Dancing Tulips – step by step

Dancing Tulips, acrylic on canvas, 16 x 20, contemporary impressionist, Kit Miracle

It was late winter and I was really yearning for spring.  Since the temperatures had been so erratic and the only flowers in bloom were crocuses and a few daffodils, I went to my stock of photographs for some inspiration.  This pot of beautiful pink tulips had been a gift from a friend and called out to me.

I decided to try some bolder colors and strokes for this painting.  I amped up the colors and got really loose with the brush.  Overall, I’m pretty pleased with the final results and might create some more paintings in this style.

Since I was using bolder colors, I first did an underpainting in bold, contrasting colors of peach and green.  Then outlined the flowers in blue and green.

Dancing Tulips – step 1. The underpainting for this was salmony peach for the left side and dusky green for the right. I then outlined the flowers in blue-green. Then painted the backgrounds. The left was painted shades of violet and blues. The right side was painted in shades of yellow with some greyed violets at the bottom.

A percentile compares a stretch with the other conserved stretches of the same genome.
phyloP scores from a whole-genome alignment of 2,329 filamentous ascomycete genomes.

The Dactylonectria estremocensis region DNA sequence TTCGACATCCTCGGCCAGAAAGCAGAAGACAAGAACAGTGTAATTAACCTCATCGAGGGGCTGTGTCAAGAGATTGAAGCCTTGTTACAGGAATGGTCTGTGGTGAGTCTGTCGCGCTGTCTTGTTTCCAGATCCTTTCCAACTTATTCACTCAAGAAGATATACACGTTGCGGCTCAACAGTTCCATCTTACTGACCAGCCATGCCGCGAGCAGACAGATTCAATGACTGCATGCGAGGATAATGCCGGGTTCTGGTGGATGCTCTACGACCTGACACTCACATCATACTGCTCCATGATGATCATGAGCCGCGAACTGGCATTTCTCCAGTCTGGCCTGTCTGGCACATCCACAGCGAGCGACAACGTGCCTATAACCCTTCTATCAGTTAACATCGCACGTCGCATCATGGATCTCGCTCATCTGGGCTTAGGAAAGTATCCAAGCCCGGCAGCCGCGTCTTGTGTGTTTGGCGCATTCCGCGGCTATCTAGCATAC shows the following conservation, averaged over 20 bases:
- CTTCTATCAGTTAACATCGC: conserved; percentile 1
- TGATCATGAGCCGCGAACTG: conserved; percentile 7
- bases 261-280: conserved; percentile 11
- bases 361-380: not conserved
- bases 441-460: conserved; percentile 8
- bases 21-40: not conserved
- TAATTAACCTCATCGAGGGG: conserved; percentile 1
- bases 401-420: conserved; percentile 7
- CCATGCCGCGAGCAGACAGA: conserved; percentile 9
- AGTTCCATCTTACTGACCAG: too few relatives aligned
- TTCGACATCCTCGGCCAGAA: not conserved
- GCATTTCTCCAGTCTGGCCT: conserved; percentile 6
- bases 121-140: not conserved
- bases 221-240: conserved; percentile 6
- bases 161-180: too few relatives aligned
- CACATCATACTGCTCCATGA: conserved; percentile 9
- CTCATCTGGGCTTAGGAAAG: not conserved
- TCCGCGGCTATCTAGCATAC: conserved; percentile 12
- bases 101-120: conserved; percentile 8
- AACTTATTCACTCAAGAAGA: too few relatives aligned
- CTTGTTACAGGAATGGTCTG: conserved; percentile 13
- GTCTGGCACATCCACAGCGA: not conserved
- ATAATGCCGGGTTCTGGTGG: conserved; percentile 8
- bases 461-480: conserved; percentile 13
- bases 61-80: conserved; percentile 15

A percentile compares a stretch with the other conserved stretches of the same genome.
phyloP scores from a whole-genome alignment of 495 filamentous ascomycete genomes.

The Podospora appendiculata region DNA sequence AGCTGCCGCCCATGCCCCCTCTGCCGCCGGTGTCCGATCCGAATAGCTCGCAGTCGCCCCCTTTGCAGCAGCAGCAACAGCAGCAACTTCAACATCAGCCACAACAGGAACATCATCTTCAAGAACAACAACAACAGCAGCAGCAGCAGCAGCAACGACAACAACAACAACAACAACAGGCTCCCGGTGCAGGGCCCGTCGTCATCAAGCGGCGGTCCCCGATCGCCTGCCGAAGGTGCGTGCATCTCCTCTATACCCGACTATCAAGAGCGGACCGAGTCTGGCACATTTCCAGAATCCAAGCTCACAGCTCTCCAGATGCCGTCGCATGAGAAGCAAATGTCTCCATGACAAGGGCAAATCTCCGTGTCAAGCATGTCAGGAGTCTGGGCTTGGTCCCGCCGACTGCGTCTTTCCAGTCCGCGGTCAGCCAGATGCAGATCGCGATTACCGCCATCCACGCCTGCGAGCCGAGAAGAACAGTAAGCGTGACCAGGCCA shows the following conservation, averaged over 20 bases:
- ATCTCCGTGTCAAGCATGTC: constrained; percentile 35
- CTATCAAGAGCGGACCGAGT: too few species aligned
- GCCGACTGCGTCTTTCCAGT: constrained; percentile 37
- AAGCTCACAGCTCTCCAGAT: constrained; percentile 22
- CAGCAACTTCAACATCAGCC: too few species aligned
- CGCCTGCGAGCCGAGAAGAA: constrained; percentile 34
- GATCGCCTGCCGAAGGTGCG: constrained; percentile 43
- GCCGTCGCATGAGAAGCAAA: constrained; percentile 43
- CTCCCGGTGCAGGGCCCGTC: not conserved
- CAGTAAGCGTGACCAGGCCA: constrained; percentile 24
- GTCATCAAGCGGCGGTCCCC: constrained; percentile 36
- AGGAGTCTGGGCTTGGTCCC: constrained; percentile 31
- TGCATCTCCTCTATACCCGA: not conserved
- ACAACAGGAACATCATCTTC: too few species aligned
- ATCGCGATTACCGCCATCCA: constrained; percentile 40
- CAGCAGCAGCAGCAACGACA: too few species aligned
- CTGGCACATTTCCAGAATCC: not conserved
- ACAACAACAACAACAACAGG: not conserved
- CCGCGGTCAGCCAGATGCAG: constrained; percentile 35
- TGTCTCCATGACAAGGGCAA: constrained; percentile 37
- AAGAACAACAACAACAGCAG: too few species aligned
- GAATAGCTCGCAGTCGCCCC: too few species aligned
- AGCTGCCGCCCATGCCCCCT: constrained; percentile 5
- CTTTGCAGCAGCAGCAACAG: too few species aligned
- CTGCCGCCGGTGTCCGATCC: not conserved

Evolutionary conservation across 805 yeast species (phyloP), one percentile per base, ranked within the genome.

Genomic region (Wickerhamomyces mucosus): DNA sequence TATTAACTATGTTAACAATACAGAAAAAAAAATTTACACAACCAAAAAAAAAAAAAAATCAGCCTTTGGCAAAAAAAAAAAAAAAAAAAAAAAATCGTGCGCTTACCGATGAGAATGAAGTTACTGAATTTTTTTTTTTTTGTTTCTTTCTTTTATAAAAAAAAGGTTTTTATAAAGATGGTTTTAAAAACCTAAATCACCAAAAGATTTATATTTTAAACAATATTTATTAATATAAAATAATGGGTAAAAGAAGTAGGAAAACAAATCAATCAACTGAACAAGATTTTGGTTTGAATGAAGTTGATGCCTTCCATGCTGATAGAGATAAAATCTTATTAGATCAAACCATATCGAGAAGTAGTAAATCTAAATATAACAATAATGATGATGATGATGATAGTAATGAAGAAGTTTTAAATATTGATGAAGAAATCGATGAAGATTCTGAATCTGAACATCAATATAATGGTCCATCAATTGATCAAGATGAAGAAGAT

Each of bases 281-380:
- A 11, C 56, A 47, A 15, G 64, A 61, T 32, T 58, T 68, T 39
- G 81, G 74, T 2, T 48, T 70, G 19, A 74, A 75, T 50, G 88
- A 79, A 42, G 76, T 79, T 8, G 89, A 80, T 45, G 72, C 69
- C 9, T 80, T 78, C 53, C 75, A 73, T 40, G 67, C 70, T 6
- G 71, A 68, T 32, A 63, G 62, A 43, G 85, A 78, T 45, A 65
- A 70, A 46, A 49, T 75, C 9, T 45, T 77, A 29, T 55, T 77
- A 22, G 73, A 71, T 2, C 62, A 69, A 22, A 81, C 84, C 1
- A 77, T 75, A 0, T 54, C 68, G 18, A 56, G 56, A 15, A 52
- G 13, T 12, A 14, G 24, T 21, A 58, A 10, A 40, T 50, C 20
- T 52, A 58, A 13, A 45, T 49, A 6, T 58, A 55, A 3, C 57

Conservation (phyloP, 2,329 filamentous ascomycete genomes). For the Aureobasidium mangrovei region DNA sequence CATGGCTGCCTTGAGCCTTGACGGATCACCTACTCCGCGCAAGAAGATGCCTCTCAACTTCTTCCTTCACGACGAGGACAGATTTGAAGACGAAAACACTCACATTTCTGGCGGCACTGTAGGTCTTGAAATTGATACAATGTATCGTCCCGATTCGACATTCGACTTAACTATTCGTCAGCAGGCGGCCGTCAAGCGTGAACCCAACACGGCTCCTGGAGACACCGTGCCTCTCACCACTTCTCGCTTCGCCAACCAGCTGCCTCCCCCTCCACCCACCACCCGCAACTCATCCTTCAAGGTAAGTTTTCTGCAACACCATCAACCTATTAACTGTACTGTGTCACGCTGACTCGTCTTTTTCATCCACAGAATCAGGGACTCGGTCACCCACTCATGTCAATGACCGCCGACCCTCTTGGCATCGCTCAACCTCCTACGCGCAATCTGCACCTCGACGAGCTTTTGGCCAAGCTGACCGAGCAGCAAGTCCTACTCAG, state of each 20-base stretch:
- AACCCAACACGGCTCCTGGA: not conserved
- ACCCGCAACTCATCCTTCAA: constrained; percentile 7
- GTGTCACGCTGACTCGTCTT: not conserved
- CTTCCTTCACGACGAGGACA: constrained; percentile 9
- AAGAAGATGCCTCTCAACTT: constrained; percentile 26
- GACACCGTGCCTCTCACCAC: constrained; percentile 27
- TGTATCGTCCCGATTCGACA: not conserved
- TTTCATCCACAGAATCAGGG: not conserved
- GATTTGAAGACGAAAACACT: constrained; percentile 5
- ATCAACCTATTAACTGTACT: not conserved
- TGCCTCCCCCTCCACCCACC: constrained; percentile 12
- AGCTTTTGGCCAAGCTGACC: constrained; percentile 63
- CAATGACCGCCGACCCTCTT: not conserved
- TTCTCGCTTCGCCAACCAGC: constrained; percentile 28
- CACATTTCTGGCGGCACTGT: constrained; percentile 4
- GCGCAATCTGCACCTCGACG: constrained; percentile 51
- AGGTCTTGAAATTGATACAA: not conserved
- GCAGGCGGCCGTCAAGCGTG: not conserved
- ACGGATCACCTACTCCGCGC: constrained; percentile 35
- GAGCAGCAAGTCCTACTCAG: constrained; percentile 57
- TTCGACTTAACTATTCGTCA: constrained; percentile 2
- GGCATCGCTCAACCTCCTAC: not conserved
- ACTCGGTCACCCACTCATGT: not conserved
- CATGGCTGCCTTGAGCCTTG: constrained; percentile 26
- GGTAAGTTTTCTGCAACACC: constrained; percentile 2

The second step was to paint in as much background as I could using shades of purple and blue for the shadow side, and yellows and whites for the light side. As you can see, I varied the strokes in size and direction.

The flowers were underpainted with an orangey-red. The leaves and stems were underpainted with a transparent medium blue.

I then underpainted the pink tulips with a bright orangey-red and the leaves and stems with a transparent blue.

This is a close-up of the tulips after they were painted. Many shades of pink and lavender with highlights of light and pure white. You can see hints of the orangey underpainting poking through which makes the tulips come alive.

After this, I worked on the tulip flowers with shades of pink and lavender, some purples for shadows.

Dancing Tulips, detail 1, Kit Miracle

And then the leaves and stems, seeking contrast with shadows and highlights.

With final tweaks and details, I’m pretty pleased with the overall results of this trial.

Artists are always trying new things, techniques, colors, subject matter, materials.  We don’t always show our experiments but sometimes they turn out remarkably well.  This is how we move forward and change, often in incrementally slow steps.